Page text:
Last week, before a prenatal pilates class, I got chatting to one of the other mums-to-be. ”How many weeks are you?” I asked, because, well, it’s the easiest starting point. “I’m 25” she replied. And without thinking I exclaimed “Oh wow! Your bump is so neat!”, which then haunted me through the next hour as we contorted on the reformer, worried that I had worried her. Afterwards I apologised for my clumsiness, and she sweetly said that everyone has told her that she’s carrying small and not to fear.

Here’s the thing about motherhood; as soon as you announce you’re pregnant, everyone has an opinion about your body. You’re too big, too small, should go to this doctor, should definitely do hypnobirthing, have an epidural, go drug-free, and did you know that Al Zahra Hospital do water births now? It’s exhausting, and a potential cause of further stress during what is one of the most fraught times in a woman’s life.

Yes, we’re supposed to be wafting about all glowing and excited, cooing over impossibly tiny clothes and squealing over miniature Converse, but in reality many of us are hunched over our iPhones, trawling forums for answers to the endless questions pinging around our brains, on everything from weight gain to what to take to the hospital. And that’s just pregnancy.

The Mothership is Helen’s no-holds-barred blog on the trials and tribulations of being a mummy

Once the baby is born, it’s open season on the opinions. SleepyHeads, swaddling, baby yoga, co-sleeping, working mums, stay-at-home mums, nannies vs nurseries, breastfeeding vs formula, which experts you have consulted, and have you tried craniosacral therapy with that lovely man on Beach Road, because it worked wonders for us? Then later on, the screen time, the school assessments, the lunch boxes and birthday parties. It’s never-ending. 

And guess what happens to new mums in their delicate, vulnerable and hormonal state? They start spinning out, doubting their decisions and instincts, becoming (even more) sleepless over a casual, clunky comment from a total stranger.

I once cried in the car after a woman (a fellow patient, not a paediatrician, I should point out) in a doctor’s waiting room said my six-week-old daughter looked ‘too small for her age’, even though she had been weighed minutes before and was bang on the chart where she should be. But the heavy-handed remark went to the heart of my deepest insecurities about having a low milk supply and my baby being hungry. And so I cried – her comment striking fear in me without her even knowing it.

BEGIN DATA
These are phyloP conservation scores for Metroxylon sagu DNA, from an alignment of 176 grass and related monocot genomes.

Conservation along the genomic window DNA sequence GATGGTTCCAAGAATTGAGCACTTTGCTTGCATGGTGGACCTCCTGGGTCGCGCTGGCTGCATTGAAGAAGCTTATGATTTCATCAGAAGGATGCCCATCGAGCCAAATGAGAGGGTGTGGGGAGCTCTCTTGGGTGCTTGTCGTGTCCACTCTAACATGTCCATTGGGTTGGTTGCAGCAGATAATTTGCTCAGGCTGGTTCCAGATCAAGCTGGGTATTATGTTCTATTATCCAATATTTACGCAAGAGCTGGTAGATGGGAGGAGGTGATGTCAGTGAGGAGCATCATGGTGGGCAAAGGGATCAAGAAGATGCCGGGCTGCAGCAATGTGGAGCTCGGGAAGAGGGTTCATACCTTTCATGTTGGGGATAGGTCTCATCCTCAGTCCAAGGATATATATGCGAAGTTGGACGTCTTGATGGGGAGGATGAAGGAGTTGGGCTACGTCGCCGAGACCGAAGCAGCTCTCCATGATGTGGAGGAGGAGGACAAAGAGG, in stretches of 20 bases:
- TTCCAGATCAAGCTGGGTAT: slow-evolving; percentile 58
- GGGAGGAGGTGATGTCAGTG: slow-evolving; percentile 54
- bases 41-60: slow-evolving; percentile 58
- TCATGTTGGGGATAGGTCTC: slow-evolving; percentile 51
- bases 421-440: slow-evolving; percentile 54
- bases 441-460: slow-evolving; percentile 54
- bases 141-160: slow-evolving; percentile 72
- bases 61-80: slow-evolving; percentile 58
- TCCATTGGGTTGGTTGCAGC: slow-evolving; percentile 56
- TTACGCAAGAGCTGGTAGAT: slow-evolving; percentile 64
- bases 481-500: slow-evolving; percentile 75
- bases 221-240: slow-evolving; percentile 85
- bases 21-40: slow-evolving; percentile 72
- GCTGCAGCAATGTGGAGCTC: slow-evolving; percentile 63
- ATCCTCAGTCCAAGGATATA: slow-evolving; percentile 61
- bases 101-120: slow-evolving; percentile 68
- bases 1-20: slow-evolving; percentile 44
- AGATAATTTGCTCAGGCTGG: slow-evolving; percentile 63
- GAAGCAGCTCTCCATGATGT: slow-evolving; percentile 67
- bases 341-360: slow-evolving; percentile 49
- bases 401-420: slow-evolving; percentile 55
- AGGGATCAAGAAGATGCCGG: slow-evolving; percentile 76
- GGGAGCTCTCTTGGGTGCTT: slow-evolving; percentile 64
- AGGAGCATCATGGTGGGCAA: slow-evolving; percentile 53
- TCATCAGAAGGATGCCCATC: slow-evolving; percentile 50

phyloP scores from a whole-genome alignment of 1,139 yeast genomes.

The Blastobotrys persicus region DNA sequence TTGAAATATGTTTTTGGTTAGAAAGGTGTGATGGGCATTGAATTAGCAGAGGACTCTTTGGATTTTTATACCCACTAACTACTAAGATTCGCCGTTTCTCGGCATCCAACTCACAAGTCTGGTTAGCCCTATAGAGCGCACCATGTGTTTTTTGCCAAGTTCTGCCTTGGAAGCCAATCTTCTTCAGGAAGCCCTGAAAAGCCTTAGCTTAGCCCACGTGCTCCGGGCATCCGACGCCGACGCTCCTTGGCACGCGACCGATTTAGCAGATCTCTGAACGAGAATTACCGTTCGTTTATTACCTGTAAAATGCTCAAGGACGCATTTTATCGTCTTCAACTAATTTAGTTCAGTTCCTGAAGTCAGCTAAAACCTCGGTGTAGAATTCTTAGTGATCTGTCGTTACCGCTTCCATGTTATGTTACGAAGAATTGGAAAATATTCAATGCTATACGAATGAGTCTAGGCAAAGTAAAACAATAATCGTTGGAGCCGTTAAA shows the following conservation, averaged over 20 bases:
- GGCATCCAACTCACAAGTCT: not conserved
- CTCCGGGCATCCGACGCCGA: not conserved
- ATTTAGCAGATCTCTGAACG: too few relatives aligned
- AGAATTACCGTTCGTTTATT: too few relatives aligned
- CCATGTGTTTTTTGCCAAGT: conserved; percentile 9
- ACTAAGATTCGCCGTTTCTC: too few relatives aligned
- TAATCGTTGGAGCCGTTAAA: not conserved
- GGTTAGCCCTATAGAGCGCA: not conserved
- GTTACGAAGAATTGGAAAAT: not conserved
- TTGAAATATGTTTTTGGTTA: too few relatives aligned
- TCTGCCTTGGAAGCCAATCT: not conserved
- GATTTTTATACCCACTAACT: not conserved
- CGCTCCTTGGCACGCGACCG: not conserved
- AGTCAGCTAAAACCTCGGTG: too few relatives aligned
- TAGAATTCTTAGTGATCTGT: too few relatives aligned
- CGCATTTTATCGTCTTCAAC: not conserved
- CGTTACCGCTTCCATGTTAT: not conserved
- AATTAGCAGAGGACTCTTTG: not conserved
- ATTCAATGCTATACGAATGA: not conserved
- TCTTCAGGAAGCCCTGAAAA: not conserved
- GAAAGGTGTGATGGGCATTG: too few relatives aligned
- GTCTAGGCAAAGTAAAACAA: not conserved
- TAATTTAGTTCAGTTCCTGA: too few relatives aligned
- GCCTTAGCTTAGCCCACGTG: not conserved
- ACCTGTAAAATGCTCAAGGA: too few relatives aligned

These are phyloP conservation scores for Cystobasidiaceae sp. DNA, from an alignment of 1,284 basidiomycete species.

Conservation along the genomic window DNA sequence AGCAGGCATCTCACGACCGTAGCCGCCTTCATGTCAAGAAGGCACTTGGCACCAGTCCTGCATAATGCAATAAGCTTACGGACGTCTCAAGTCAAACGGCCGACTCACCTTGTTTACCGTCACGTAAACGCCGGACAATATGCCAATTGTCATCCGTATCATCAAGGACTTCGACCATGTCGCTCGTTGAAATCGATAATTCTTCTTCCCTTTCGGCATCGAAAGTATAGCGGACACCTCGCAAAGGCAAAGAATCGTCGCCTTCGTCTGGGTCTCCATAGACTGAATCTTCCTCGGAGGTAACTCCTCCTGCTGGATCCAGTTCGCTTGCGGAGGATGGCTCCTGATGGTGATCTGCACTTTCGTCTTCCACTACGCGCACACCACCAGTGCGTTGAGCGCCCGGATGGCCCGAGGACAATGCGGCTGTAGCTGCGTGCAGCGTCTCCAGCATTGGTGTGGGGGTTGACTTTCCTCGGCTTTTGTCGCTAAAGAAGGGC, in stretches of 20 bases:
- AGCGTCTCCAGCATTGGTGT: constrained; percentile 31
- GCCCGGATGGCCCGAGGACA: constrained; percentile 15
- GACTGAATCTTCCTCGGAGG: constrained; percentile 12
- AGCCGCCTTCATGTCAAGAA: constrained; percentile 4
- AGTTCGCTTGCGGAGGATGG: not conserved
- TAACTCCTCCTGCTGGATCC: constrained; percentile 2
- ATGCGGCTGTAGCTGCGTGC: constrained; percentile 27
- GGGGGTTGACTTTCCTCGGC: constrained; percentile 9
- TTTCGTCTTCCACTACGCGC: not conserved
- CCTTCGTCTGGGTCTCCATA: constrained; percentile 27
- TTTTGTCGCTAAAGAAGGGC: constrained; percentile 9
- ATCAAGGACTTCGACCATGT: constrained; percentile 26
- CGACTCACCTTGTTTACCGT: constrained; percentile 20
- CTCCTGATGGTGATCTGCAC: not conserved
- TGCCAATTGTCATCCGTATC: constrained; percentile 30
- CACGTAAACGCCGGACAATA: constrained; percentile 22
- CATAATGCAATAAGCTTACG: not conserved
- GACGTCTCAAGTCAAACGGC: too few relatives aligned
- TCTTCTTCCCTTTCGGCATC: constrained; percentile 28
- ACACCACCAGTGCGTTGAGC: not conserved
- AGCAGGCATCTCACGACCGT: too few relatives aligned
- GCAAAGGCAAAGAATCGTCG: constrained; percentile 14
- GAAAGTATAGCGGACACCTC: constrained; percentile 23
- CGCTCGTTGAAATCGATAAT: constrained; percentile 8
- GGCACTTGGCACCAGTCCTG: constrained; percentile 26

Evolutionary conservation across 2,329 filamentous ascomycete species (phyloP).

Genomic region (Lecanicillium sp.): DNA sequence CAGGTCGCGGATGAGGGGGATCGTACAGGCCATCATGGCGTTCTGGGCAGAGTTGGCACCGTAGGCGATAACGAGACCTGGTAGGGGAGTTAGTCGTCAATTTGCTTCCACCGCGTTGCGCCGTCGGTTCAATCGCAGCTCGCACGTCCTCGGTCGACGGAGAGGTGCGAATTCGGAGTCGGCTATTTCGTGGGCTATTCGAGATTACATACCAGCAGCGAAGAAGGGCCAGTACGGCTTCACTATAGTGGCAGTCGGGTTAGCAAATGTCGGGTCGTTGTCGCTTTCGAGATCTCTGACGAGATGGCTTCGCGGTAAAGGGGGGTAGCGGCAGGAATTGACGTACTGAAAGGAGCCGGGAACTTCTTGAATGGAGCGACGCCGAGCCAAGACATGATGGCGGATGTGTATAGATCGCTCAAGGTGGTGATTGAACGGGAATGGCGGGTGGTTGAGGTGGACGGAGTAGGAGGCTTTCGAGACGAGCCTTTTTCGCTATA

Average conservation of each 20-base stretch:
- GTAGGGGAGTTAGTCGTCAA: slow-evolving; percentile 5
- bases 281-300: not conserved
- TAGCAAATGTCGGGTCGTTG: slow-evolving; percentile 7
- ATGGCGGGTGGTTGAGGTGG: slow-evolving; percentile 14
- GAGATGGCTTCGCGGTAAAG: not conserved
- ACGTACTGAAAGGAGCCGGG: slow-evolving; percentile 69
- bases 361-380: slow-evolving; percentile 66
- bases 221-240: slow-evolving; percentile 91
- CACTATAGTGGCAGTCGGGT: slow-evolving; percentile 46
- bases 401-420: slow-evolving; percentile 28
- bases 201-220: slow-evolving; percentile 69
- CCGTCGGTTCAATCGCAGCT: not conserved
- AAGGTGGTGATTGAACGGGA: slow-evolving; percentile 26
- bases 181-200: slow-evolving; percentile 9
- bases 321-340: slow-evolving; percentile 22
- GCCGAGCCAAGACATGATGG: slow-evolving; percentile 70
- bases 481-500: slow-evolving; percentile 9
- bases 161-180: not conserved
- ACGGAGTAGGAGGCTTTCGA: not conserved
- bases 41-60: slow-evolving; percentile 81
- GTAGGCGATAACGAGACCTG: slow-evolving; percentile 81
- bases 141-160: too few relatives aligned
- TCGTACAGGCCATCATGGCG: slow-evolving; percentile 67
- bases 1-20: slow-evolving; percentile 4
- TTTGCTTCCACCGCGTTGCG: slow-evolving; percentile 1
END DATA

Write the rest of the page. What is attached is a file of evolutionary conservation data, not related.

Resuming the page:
That’s what we need to think about before we open our mouths. How would I feel if someone said that to me, when I’m at my most self-doubting? Could something meant in kindness be misinterpreted? Will what I say make someone feel more, or less, worried? Could I cause hurt, or guilt, without meaning to?

We’re all just bumbling through parenthood, no matter how many books we read, or classes we go to, or money we spend on experts. We’re just feeling our way, and one day we might feel like we’ve cracked it and then, guess what? The next day our child regresses, or changes, and we lose our footing again.

And here’s what you need to know. The majority of the time, whether she realises it or not, when another mum asks you about your birth plan, or sleep routine, or potty-training timing, all she’s trying to do is validate her own decision. If you both have the same doctor, or stroller, or read the same book, then you’re legitimising their choice and making it ‘correct’. When you reply with what they want you to say, all they really hear is a voice in their head going “Phew. You were right. It’s going to be OK.” It soothes their own insecurities.